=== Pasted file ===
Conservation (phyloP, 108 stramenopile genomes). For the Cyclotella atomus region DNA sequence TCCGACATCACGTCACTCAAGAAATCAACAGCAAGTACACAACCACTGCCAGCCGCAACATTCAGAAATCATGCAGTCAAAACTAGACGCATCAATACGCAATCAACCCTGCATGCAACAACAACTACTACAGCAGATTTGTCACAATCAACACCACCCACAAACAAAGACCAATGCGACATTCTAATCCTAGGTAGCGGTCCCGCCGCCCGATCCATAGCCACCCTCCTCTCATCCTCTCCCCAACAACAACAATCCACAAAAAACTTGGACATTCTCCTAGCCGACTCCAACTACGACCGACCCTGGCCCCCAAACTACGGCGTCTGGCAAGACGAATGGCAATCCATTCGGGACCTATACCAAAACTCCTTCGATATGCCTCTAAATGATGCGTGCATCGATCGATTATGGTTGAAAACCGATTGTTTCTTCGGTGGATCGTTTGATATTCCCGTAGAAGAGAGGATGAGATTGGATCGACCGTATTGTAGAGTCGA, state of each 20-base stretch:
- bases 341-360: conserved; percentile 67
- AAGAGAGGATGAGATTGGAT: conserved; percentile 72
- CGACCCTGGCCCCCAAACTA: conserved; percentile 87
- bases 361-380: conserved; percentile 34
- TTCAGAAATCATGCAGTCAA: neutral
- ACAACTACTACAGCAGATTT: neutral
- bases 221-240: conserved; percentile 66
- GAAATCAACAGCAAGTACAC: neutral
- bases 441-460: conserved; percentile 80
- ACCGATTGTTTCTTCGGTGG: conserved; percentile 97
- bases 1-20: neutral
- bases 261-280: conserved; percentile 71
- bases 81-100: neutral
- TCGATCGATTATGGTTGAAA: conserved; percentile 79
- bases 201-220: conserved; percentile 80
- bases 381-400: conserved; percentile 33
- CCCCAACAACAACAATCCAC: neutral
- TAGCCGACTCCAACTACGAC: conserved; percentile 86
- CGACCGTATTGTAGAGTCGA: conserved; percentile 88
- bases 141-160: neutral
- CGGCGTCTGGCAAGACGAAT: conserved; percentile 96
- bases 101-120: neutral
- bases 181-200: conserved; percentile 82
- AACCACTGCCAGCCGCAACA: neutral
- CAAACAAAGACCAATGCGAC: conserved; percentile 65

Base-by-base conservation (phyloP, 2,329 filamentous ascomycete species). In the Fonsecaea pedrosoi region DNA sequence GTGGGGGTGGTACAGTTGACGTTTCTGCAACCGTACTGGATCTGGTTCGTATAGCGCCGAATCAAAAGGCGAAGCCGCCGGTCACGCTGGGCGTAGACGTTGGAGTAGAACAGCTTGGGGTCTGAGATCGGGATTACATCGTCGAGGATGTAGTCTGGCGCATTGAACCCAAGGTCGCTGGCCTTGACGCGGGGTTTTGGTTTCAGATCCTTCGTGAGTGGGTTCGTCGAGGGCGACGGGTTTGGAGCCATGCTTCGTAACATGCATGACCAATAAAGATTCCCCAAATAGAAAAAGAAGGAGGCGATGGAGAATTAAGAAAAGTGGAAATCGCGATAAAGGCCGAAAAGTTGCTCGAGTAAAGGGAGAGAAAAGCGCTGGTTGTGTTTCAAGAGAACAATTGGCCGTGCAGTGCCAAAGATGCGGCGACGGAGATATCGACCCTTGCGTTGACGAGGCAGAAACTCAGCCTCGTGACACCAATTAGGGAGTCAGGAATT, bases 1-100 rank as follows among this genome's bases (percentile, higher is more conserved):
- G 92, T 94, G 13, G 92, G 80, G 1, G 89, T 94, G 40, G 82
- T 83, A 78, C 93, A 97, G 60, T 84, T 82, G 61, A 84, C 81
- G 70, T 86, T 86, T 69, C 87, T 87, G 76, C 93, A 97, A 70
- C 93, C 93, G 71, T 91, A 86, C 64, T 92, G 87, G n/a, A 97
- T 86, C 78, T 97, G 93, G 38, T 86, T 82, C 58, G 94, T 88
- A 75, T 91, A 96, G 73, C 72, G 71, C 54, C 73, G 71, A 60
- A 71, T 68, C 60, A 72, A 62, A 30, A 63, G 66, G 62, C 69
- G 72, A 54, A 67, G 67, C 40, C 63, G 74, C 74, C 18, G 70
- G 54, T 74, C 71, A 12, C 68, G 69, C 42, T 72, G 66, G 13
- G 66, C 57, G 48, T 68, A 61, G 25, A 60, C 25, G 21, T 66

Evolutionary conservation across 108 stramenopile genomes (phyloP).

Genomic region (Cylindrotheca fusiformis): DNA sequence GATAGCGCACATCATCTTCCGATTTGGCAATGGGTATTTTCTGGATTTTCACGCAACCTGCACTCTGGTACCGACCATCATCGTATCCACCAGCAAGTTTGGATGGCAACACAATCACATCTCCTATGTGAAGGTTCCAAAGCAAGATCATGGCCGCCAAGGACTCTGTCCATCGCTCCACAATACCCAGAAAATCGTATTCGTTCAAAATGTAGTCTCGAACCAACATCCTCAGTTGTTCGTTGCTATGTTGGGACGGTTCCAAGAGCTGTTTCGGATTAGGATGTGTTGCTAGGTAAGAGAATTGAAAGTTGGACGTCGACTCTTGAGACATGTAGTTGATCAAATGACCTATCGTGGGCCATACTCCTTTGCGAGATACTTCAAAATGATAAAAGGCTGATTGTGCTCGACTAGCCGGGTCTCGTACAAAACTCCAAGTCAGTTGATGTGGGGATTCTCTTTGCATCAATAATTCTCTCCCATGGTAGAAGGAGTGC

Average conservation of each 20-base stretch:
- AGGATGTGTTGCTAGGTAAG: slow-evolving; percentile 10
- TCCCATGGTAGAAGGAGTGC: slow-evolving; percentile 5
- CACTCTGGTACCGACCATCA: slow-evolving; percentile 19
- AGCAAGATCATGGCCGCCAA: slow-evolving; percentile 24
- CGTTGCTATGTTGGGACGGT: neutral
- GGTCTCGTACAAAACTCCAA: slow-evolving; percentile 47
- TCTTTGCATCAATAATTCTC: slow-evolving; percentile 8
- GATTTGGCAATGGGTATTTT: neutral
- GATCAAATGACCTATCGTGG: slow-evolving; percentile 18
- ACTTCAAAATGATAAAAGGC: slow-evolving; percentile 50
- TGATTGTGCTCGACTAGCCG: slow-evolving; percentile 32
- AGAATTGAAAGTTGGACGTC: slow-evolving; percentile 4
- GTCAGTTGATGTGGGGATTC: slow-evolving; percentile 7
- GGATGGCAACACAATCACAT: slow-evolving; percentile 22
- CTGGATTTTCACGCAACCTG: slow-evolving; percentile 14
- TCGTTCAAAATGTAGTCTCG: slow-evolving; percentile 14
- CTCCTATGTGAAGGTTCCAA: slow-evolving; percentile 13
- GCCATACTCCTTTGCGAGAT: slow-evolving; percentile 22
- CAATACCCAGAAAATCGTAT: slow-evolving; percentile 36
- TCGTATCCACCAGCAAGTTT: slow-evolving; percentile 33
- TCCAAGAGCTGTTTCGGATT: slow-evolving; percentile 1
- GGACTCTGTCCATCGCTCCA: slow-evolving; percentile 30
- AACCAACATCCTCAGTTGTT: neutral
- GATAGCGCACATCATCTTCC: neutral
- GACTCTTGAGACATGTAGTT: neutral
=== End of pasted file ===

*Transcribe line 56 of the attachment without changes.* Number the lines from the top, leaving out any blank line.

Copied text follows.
- TCGTTCAAAATGTAGTCTCG: slow-evolving; percentile 14